Yes, my friends. This film does not end with a still shot of Rooster jumping over a fence on his horse, an all-American smile plastered on the face of John Wayne as the credits role. This is a western. And although the plot is simple – chase the killer and then kill the killer – it is infused with all the quirky and despicable characters that make a Coen Brothers movie worth the ticket price. And even though it does not rank near the top of the Coen Brothers’ goriest projects, there’s still plenty of rotted out dead bodies and graphic violence to make it a legitimate Coen Brothers experience.

Matt Damon acquits himself nicely as the “By-the-Book” Mr. LaBoeuf as his character provides a nice dramatic tension to his blustery antithesis, Cogburn. The two are forced to team up as they are both after the same man, Tom Chaney (Josh Brolin); Chaney is also wanted for killing a Texas legislator. LeBoeuf must bring Chaney back alive in order to collect his reward and thus, not only do his and Cogburn’s personalities collide but also their motives. You get the feeling that Cogburn would rather see Chaney blown into 55 pieces than formally hung.

The bantering and macho dueling between the two provides humor, along with Damon doing a nice job drolly delivering his pretentious Latin references. For the most part, LeBoeuf provides comic relief and contrast. It is Bridges portrayal of Cogburn that brings the film its real depth.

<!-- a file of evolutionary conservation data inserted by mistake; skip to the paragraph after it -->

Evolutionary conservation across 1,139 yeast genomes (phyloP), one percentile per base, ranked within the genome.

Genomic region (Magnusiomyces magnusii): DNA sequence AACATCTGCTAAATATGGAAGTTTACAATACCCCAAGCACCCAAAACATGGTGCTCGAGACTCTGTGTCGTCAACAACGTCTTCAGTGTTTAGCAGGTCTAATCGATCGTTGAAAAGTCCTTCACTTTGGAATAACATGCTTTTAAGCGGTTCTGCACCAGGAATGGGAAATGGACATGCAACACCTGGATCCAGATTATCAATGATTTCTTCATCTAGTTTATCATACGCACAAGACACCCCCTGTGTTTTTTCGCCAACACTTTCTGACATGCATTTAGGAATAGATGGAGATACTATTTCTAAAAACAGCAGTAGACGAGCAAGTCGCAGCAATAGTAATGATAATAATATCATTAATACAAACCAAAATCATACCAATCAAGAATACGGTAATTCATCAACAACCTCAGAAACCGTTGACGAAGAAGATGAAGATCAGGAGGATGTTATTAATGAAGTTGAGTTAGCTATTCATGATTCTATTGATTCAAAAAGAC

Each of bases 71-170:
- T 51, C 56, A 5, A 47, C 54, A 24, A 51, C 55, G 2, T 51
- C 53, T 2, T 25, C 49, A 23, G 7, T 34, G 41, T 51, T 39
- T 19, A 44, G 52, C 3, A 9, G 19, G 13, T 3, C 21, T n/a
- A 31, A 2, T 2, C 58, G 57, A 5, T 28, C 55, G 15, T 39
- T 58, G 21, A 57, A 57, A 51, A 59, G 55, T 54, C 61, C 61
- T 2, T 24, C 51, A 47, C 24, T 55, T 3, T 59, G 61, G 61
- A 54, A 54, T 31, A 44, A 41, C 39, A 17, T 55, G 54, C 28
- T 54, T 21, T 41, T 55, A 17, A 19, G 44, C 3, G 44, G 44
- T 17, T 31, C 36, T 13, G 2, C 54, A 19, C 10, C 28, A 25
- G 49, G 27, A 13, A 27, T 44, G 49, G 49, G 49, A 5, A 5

Bridges’ performance could have been a cliché: drunken, outlaw marshal, turns soft for the gutty little girl and reinvents himself by the end of the movie. But pleasantly, Bridges and the Coens bring a much more believable character to the screen.

Cogburn, indeed, does develop some attachment for Mattie, but not outside the parameters of his rugged character. The viewer only perceives Cogburn’s sentiment in his actions which are never embellished by unnecessary sappy lines. Cogburn is whom he is: a rough and heartless bounty hunter who, also, surprisingly, has his own sense of integrity to which he is very true. It’s hard to figure him out and yet, by the end of the movie, the viewer realizes that this apparent drunk, trigger happy, impetuous loner, actually lives by a set of rules . . . and “they aint half bad.”

Sadly, as with many Coen Brothers films, I can’t give it a full-fledged “A” because of the usual reason: they don’t know how to end their movies. This one, they butchered at the very end . . . I’m talking about after the conclusion of the main narrative, which makes it all the more painful.

The last five minutes are confusing and completely unnecessary. The scenes involving Mattie 50 years after the chase are not needed and they present her as the stereotypical, hard old maid – somehow this is the natural evolution of a spunky, independent girl. The movie should have been wrapped up with a nice voice over and nothing more. Instead we’re watching a series of short scenes and wondering “Why?”